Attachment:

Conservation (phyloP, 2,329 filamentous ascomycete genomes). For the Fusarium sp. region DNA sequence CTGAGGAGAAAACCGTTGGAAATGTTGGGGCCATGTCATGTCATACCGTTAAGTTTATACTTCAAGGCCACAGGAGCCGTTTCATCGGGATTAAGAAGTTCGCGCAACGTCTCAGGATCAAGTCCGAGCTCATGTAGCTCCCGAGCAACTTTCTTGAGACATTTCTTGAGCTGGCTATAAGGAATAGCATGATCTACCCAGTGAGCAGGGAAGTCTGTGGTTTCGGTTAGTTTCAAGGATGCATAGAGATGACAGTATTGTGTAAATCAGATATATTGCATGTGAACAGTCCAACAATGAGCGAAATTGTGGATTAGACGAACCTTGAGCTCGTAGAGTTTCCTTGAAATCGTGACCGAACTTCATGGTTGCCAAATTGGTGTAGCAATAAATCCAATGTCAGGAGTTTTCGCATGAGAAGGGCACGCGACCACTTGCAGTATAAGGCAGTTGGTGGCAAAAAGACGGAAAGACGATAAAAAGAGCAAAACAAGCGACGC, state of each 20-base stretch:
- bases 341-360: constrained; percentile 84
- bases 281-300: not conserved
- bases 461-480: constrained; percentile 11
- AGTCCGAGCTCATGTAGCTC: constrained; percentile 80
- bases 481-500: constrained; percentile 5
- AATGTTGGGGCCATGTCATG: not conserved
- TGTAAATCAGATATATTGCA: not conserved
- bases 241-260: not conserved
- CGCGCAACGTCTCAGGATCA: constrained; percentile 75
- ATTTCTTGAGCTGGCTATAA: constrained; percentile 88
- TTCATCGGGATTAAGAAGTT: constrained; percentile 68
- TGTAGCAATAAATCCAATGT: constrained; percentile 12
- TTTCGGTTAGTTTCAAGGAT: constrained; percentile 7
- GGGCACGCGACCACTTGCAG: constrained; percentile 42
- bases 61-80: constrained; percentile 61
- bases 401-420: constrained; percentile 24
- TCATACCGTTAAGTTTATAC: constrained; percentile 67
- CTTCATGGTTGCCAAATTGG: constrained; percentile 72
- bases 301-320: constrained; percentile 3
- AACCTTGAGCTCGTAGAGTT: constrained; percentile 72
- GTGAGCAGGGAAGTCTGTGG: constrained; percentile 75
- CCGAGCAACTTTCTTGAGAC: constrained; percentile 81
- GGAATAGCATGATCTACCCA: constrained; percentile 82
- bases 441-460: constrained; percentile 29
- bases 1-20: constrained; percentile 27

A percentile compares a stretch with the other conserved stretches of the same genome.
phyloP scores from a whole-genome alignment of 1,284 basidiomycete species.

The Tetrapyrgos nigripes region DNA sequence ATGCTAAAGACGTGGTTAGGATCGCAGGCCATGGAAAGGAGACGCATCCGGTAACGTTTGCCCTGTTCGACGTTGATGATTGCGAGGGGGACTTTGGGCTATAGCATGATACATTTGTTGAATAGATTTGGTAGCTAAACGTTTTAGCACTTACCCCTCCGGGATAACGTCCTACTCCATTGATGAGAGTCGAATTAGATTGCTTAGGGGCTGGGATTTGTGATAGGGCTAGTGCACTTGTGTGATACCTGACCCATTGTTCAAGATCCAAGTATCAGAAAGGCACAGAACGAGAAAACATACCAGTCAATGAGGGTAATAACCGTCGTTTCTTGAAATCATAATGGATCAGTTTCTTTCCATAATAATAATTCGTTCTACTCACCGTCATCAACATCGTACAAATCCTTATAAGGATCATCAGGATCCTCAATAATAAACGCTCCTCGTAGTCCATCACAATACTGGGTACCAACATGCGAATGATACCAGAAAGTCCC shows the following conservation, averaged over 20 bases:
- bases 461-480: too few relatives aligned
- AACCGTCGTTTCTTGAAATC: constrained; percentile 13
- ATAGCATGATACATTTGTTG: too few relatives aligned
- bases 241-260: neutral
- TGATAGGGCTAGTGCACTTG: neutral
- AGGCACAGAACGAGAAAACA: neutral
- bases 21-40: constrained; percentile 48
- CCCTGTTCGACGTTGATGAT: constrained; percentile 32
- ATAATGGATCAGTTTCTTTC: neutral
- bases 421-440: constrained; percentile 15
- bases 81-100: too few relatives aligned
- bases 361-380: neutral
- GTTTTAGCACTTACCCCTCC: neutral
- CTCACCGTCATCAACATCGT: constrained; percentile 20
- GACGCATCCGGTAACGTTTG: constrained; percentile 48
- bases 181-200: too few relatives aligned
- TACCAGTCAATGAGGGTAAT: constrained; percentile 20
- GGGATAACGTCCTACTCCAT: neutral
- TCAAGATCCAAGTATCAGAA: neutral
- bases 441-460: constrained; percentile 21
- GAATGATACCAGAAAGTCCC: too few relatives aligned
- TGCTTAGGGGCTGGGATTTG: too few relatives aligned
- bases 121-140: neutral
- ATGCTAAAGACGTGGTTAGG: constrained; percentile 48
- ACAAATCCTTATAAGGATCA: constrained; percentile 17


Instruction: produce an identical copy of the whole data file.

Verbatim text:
Conservation (phyloP, 2,329 filamentous ascomycete genomes). For the Fusarium sp. region DNA sequence CTGAGGAGAAAACCGTTGGAAATGTTGGGGCCATGTCATGTCATACCGTTAAGTTTATACTTCAAGGCCACAGGAGCCGTTTCATCGGGATTAAGAAGTTCGCGCAACGTCTCAGGATCAAGTCCGAGCTCATGTAGCTCCCGAGCAACTTTCTTGAGACATTTCTTGAGCTGGCTATAAGGAATAGCATGATCTACCCAGTGAGCAGGGAAGTCTGTGGTTTCGGTTAGTTTCAAGGATGCATAGAGATGACAGTATTGTGTAAATCAGATATATTGCATGTGAACAGTCCAACAATGAGCGAAATTGTGGATTAGACGAACCTTGAGCTCGTAGAGTTTCCTTGAAATCGTGACCGAACTTCATGGTTGCCAAATTGGTGTAGCAATAAATCCAATGTCAGGAGTTTTCGCATGAGAAGGGCACGCGACCACTTGCAGTATAAGGCAGTTGGTGGCAAAAAGACGGAAAGACGATAAAAAGAGCAAAACAAGCGACGC, state of each 20-base stretch:
- bases 341-360: constrained; percentile 84
- bases 281-300: not conserved
- bases 461-480: constrained; percentile 11
- AGTCCGAGCTCATGTAGCTC: constrained; percentile 80
- bases 481-500: constrained; percentile 5
- AATGTTGGGGCCATGTCATG: not conserved
- TGTAAATCAGATATATTGCA: not conserved
- bases 241-260: not conserved
- CGCGCAACGTCTCAGGATCA: constrained; percentile 75
- ATTTCTTGAGCTGGCTATAA: constrained; percentile 88
- TTCATCGGGATTAAGAAGTT: constrained; percentile 68
- TGTAGCAATAAATCCAATGT: constrained; percentile 12
- TTTCGGTTAGTTTCAAGGAT: constrained; percentile 7
- GGGCACGCGACCACTTGCAG: constrained; percentile 42
- bases 61-80: constrained; percentile 61
- bases 401-420: constrained; percentile 24
- TCATACCGTTAAGTTTATAC: constrained; percentile 67
- CTTCATGGTTGCCAAATTGG: constrained; percentile 72
- bases 301-320: constrained; percentile 3
- AACCTTGAGCTCGTAGAGTT: constrained; percentile 72
- GTGAGCAGGGAAGTCTGTGG: constrained; percentile 75
- CCGAGCAACTTTCTTGAGAC: constrained; percentile 81
- GGAATAGCATGATCTACCCA: constrained; percentile 82
- bases 441-460: constrained; percentile 29
- bases 1-20: constrained; percentile 27

A percentile compares a stretch with the other conserved stretches of the same genome.
phyloP scores from a whole-genome alignment of 1,284 basidiomycete species.

The Tetrapyrgos nigripes region DNA sequence ATGCTAAAGACGTGGTTAGGATCGCAGGCCATGGAAAGGAGACGCATCCGGTAACGTTTGCCCTGTTCGACGTTGATGATTGCGAGGGGGACTTTGGGCTATAGCATGATACATTTGTTGAATAGATTTGGTAGCTAAACGTTTTAGCACTTACCCCTCCGGGATAACGTCCTACTCCATTGATGAGAGTCGAATTAGATTGCTTAGGGGCTGGGATTTGTGATAGGGCTAGTGCACTTGTGTGATACCTGACCCATTGTTCAAGATCCAAGTATCAGAAAGGCACAGAACGAGAAAACATACCAGTCAATGAGGGTAATAACCGTCGTTTCTTGAAATCATAATGGATCAGTTTCTTTCCATAATAATAATTCGTTCTACTCACCGTCATCAACATCGTACAAATCCTTATAAGGATCATCAGGATCCTCAATAATAAACGCTCCTCGTAGTCCATCACAATACTGGGTACCAACATGCGAATGATACCAGAAAGTCCC shows the following conservation, averaged over 20 bases:
- bases 461-480: too few relatives aligned
- AACCGTCGTTTCTTGAAATC: constrained; percentile 13
- ATAGCATGATACATTTGTTG: too few relatives aligned
- bases 241-260: neutral
- TGATAGGGCTAGTGCACTTG: neutral
- AGGCACAGAACGAGAAAACA: neutral
- bases 21-40: constrained; percentile 48
- CCCTGTTCGACGTTGATGAT: constrained; percentile 32
- ATAATGGATCAGTTTCTTTC: neutral
- bases 421-440: constrained; percentile 15
- bases 81-100: too few relatives aligned
- bases 361-380: neutral
- GTTTTAGCACTTACCCCTCC: neutral
- CTCACCGTCATCAACATCGT: constrained; percentile 20
- GACGCATCCGGTAACGTTTG: constrained; percentile 48
- bases 181-200: too few relatives aligned
- TACCAGTCAATGAGGGTAAT: constrained; percentile 20
- GGGATAACGTCCTACTCCAT: neutral
- TCAAGATCCAAGTATCAGAA: neutral
- bases 441-460: constrained; percentile 21
- GAATGATACCAGAAAGTCCC: too few relatives aligned
- TGCTTAGGGGCTGGGATTTG: too few relatives aligned
- bases 121-140: neutral
- ATGCTAAAGACGTGGTTAGG: constrained; percentile 48
- ACAAATCCTTATAAGGATCA: constrained; percentile 17